At a press conference earlier this month sponsored by the medical journal Health Affairs and Brandeis University’s Health Industry Forum, major insurance companies, provider groups, doctors, hospitals, and patients announced that they will team up to support so-called “meaningful use” regulations – guidelines that doctors and hospitals will have to follow to earn incentives for moving from paper to electronic medical files.
By - Aug 25, 2010
The companies are expanding beyond their core business to help insurers cope with the health overhaul, which threatens to swamp industry computer systems, said Joanne Galimi, a Boston- based analyst for technology researcher Gartner Inc.
Bracing for added taxes and regulations, insurers are upgrading long-neglected systems used to enroll members, track care and process claims, Galimi said. They also face a 2013 switch to a new government-mandated system for classifying diseases. As a result, insurer spending on data technology will jump 24 percent by 2013, to $11.3 billion, according to a March report by IDC Health Insights, of Framingham, Massachusetts.
Posted: August 25, 2010 - 11:15 am ET
Here's a pop quiz on healthcare information technology, geography, culinary traditions and public health.
Where in the world was David Blumenthal on Tuesday if the eight-county region he was visiting has had an operating clinical health information exchange since 2008 but is better known for its spicy chicken wings and lake-effect blizzards?
The answer is western New York—Buffalo, specifically, the home of not only Buffalo hot wings but also HealtheLink, a regional health information exchange, or RHIO, that in May received a nearly $16.1 million Beacon Community grant from the Office of the National Coordinator for Health Information Technology. The award, provided to help the region combat rising diabetes rates, was the largest of 17 Beacon Community grants distributed across the country.
23 Aug 2010
The American Health Information Management Association has been accepted as an institutional member of the European Federation for Medical Informatics.
The AHIMA is a health information management professional association that is dedicated to the effective management of health information.
26 Aug 2010
St George’s Healthcare NHS Trust is facing teething problems with its installation of a Cerner Millennium hospital information system.
The trust went live with the Millennium in March, under a new local delivery model from local service provider BT.
Five months later, the trust, which is one of the largest in London, has had to second additional senior management expertise into the project team and institute an additional programme of workflow changes and training.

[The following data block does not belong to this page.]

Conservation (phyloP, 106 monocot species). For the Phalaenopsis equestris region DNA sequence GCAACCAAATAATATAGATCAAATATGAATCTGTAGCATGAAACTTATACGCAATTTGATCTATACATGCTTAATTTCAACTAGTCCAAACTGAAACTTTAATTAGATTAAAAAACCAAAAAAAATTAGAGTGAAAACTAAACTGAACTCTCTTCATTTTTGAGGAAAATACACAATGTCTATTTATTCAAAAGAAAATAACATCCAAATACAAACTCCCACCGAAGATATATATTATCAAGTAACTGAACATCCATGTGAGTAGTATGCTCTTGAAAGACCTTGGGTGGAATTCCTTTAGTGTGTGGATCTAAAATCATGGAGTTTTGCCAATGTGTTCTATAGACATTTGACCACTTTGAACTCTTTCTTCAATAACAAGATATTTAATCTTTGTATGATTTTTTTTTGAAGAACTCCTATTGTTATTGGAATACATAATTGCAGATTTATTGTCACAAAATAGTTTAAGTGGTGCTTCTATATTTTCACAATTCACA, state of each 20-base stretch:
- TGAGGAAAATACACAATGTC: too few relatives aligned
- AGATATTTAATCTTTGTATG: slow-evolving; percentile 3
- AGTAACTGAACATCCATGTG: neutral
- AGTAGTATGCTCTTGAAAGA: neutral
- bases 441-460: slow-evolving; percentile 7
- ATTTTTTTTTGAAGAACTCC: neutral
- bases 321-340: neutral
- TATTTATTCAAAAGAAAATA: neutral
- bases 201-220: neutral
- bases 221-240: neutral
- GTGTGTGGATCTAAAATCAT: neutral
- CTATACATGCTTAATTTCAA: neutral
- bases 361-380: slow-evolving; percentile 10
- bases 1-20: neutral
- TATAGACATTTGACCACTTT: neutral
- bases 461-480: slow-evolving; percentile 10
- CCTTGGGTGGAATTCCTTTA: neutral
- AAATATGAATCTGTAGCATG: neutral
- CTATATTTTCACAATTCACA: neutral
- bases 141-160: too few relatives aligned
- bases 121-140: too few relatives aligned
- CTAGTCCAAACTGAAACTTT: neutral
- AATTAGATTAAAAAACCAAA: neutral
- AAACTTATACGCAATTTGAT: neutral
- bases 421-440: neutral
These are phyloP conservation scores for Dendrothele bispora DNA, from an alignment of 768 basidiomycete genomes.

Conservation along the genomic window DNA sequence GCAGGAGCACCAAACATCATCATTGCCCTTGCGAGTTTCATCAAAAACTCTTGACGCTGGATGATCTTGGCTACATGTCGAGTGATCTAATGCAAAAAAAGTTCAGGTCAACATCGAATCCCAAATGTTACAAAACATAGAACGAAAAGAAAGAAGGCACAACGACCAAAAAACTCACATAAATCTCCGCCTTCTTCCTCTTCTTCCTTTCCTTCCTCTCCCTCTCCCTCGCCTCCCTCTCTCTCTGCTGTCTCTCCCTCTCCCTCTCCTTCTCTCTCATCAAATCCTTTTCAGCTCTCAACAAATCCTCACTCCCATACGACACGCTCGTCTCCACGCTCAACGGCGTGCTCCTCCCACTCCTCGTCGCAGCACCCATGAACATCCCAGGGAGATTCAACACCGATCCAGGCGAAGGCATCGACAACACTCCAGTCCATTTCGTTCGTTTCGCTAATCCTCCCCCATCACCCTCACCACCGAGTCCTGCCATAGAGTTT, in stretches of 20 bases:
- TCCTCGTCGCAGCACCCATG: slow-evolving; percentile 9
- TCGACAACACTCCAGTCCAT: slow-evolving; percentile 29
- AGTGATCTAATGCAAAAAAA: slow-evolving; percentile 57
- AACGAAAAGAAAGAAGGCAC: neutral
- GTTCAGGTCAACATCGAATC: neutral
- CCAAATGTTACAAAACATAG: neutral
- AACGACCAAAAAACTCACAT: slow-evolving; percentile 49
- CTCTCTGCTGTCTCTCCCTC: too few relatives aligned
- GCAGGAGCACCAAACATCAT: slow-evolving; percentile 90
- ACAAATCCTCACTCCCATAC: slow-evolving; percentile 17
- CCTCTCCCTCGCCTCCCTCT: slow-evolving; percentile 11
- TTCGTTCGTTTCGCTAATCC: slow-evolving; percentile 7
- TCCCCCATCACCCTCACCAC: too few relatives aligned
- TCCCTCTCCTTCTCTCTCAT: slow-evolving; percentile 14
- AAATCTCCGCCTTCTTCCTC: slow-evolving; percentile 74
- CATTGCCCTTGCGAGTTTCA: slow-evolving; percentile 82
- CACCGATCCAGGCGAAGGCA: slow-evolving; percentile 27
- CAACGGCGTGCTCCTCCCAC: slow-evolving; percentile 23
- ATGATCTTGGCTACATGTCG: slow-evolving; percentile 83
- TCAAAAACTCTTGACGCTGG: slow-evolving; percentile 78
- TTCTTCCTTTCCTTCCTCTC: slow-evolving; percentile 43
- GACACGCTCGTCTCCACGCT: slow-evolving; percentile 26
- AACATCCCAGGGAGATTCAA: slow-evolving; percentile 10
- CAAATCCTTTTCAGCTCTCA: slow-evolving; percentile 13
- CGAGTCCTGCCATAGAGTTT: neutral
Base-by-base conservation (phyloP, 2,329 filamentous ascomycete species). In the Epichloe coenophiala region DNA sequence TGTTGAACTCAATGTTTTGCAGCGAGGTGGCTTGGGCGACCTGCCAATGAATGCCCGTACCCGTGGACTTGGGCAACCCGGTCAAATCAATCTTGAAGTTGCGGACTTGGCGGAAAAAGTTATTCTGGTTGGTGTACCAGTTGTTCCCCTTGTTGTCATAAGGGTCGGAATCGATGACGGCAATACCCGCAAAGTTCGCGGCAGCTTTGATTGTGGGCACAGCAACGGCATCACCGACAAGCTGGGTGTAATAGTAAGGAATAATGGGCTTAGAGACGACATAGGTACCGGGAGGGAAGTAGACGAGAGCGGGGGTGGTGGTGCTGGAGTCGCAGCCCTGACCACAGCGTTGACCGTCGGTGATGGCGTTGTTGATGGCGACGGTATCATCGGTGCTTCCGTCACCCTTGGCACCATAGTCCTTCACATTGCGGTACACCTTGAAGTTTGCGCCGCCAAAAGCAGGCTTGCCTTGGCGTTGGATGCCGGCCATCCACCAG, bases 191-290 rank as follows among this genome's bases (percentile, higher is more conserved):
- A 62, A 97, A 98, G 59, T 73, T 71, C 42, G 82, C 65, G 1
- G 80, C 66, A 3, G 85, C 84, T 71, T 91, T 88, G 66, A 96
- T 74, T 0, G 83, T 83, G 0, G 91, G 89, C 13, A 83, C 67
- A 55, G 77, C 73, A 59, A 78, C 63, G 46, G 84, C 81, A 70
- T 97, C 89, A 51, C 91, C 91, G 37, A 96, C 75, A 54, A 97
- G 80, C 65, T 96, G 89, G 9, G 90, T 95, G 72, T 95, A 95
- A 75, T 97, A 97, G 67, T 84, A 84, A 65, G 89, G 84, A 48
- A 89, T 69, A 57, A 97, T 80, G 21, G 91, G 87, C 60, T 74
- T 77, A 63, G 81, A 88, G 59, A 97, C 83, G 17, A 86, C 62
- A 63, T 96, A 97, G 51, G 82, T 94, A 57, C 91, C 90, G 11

By LAURAN NEERGAARD
The Associated Press
Monday, August 23, 2010; 2:56 PM
WASHINGTON -- Need an X-ray or stitches? Online, via text message or flashing on a billboard, some emergency rooms are advertising how long the dreaded wait for care will be, with estimates updated every few minutes.
It's a marketing move aimed at less urgent patients, not the true emergencies that automatically go to the front of the line anyway - and shouldn't waste precious minutes checking the wait.
"If you're in a car accident, you're not going to flip open your iPhone and see what the wait times are," cautions Dr. Sandra Schneider, president-elect of the American College of Emergency Physicians.
Posted: August 24, 2010 - 10:15 am ET
HHS Secretary Kathleen Sebelius has announced $32 million in funding to help improve access to healthcare services for rural Americans. The funding will be allocated to seven programs that are administered by the Office of Rural Health Policy in HHS' Health Resources and Services Administration.
"The grants will strengthen partnerships among rural health providers," HRSA Administrator Mary Wakefield said in a news release about the funds. "Funds will be used to recruit and retain rural healthcare professionals and modernize the healthcare infrastructure in rural areas."
Posted: August 24, 2010 - 11:45 am ET
A Defense Department media contractor is reporting that three Iraqi government healthcare organizations will test at a Baghdad military hospital an open-source version of the VistA electronic health-record system developed and used by the Veterans Affairs Department.
According to a story posted Monday on the website of the Defense Video & Imagery Distribution System, a U.S. military media outlet, the Iraqi ministries of Defense and Health and the Kurdistan Ministry of Health signed an agreement earlier this month to implement the open-source WorldVistA software system at the Al Muthana Hospital in Baghdad. The 50-bed Iraqi military hospital opened in 2009. The EHR should be in place by October, the story said.
19 Aug 2010
All 36 of the community and mental health trusts in London that opted to take the RiO electronic patient record have been upgraded to the latest version by local service provider BT.